Vizhinjam port

  • IASbaba
  • August 25, 2022
  • 0
Environment & Ecology, Geography, Governance
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In News: The week-long ongoing protests against the construction of the Adani Group’s Vizhinjam International Transhipment Deepwater Multipurpose Seaport in Kerala’s capital Thiruvananthapuram intensified, with fisherfolk laying siege to the port from the sea and land.

  • The fishing community has said the protests will continue until all their demands are met.
  • The Chief Minister of Kerala told that the government was ready for talks, and wanted to resolve the concerns faced by the fishing community — however, it could not agree to halting the project.

Fisherfolk’s demands

  • The biggest demand of the protesters is that the project should be stopped and a proper environmental impact study should be carried out.

The community has also put forward six other demands:

  • rehabilitation of families who lost their homes to sea erosion,
  • effective steps to mitigate coastal erosion,
  • financial assistance to fisherfolk on days weather warnings are issued,
  • compensation to families of those who lose their lives in fishing accidents,
  • subsidised kerosene, and
  • a mechanism to dredge the Muthalappozhi fishing harbour in Anchuthengu in Thiruvananthapuram district.

The government has conceded all demands except providing a kerosene subsidy, and halting the construction of the port.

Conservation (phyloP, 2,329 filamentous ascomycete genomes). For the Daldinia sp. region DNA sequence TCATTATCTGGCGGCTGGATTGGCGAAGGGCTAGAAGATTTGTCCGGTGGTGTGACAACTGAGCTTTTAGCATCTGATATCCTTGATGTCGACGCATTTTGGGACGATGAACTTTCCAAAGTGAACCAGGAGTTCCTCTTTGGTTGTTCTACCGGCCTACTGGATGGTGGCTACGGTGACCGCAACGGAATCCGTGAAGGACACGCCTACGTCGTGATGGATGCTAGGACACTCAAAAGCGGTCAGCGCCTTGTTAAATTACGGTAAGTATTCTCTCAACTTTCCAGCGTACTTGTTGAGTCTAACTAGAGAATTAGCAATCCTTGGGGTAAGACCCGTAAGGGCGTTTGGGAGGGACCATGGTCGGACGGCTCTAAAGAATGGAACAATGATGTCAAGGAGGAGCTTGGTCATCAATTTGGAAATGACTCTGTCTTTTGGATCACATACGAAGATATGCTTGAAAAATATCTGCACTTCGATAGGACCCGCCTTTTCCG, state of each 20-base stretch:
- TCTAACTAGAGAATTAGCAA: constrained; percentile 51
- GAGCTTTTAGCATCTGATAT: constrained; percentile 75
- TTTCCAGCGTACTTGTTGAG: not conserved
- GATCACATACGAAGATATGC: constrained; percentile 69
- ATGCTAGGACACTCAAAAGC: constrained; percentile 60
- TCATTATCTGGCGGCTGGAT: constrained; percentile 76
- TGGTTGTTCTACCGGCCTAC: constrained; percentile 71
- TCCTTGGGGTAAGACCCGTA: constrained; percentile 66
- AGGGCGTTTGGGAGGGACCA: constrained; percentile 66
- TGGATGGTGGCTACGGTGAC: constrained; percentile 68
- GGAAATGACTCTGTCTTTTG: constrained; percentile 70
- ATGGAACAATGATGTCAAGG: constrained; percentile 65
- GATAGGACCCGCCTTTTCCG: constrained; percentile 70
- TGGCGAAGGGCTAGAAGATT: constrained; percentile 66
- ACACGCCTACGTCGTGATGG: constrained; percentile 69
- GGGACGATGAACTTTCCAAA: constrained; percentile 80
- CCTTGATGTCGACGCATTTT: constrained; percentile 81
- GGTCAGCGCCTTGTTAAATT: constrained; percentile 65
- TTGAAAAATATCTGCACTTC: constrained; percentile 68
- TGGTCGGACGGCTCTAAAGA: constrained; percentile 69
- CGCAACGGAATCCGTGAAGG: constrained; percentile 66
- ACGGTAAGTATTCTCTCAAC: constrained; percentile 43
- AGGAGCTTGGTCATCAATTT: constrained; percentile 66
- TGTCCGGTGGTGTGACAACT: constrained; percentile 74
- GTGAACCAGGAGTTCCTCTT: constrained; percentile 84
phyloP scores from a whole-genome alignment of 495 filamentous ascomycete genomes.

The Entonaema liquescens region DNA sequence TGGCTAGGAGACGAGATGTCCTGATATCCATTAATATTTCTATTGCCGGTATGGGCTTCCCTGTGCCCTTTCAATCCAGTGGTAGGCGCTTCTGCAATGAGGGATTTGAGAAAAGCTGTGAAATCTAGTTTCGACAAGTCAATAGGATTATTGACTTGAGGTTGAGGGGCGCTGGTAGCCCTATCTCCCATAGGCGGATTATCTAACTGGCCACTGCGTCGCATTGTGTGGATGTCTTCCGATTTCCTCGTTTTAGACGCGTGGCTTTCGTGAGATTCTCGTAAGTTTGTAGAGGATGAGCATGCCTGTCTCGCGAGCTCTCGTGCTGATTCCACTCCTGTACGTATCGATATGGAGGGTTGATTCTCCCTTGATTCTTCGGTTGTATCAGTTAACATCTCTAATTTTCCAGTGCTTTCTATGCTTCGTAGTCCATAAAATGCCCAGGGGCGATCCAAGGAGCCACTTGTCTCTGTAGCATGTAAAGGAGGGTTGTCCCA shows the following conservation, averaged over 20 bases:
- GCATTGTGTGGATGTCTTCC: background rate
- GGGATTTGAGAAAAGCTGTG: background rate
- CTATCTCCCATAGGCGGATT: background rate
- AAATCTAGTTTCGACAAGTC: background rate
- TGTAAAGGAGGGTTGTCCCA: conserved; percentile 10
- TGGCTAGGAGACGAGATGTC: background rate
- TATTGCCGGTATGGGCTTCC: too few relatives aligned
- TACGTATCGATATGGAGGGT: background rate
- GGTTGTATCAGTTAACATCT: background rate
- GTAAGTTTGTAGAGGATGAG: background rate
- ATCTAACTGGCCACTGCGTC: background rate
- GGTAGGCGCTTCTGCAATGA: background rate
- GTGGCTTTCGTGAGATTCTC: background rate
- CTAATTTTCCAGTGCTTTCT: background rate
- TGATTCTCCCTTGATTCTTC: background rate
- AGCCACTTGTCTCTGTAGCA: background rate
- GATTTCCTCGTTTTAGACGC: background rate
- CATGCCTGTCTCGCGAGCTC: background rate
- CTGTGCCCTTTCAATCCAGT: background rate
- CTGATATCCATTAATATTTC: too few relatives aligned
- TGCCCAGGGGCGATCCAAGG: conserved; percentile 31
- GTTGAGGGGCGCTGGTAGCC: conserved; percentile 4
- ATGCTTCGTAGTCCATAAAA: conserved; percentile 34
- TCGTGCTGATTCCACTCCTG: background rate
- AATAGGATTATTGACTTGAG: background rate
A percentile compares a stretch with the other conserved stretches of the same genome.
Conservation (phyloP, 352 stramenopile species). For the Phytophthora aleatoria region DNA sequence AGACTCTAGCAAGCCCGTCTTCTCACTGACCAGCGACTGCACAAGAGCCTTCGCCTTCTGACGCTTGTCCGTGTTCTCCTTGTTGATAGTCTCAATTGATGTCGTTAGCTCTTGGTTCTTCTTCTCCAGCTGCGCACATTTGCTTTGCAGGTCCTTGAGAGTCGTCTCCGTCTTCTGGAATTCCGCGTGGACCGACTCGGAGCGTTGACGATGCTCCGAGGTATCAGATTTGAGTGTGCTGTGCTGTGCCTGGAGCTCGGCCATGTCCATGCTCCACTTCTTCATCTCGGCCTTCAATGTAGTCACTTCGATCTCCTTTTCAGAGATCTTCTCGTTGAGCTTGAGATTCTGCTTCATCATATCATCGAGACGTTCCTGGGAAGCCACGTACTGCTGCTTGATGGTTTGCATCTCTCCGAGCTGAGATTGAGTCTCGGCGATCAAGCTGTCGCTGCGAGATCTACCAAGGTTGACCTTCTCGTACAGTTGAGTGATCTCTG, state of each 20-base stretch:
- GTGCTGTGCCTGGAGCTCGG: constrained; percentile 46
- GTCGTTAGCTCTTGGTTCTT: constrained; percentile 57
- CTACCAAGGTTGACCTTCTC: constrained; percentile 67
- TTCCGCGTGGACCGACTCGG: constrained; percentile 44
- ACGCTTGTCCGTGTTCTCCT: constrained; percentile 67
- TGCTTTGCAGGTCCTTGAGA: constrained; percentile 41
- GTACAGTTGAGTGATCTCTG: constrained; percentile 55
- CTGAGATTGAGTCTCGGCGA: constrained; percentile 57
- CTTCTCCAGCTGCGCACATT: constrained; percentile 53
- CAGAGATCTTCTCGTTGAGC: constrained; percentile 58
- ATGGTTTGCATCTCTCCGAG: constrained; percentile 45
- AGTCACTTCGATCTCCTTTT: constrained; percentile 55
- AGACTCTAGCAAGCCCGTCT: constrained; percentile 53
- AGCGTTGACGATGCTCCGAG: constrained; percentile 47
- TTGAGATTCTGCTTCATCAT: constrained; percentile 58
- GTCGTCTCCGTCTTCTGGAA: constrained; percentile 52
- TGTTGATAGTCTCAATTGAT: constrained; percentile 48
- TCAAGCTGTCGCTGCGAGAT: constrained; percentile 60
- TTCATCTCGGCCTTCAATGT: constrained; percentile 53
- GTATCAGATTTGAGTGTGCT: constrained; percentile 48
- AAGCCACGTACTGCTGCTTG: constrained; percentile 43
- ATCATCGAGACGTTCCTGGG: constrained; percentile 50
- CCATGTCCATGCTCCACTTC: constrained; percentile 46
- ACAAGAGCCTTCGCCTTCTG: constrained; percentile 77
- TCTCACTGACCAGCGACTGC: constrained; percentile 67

Delays; contested studies

  • As per the initial agreement, the project was supposed to be operational by 2019. The Adani Group cited several reasons for the delay, from the 2017 Ockhi cyclone to the Covid-19 pandemic.
  • Fisherfolk were also provoked by the central government’s annual shoreline studies that concluded work on the port did not lead to increased coastal erosion, even though the impact was clearly visible.
  • In 2019, the National Institute of Ocean Technology, Chennai, said in its Annual Shoreline Monitoring report that erosion spots such as Valliyathura, Shangumugham, and Punthura had remained unchanged since the construction of the port began in 2015.
  • The 2021 edition of the study noted erosion at Pulluvila (500 m), Mullur (290 m), Kochuveli (250 m), Punthura (150 m), Cheriyathura (120 m), Shangumugham (100m), and Valliyathura (50m), but concluded that the port activity had less impact than high wave activities and cyclones in the Arabian Sea.

Question of viability

  • The Rs 7,525 crore port being built under a Public Private Partnership (PPP) model with Adani Ports Private Limited, in December 2015.
  • The port will have 30 berths, and will be able to handle giant “megamax” container ships.
  • It is said to be ultramodern port, located close to major international shipping routes, will boost India’s economy.
  • The port is expected to compete with Colombo, Singapore, and Dubai for a share of trans-shipment traffic.
  • The report of the Comptroller and Auditor General of India, tabled in the Kerala assembly in 2017, had said the conditions of the concession agreement were not favourable to the state government.
  • Out of a total project cost of Rs 7,525 crore, the Adani Group needs to invest only Rs 2,454 crore. The rest of the cost would be borne by the state and the central governments, the CAG report stated.
  • The CAG had said that the standard concession period for PPP projects was 30 years, but the Vizhinjam project concessionaire had been given an extra 10 years, which would allow it to reap an additional revenue of Rs 29,127 cr

According to locals, the project would put the government in a “debt trap”, and could meet a fate similar to that of the Vallarpadam Terminal in Kochi, which has failed to make a profit more than a decade after it was opened.

Source: Indian Express

Indian Express

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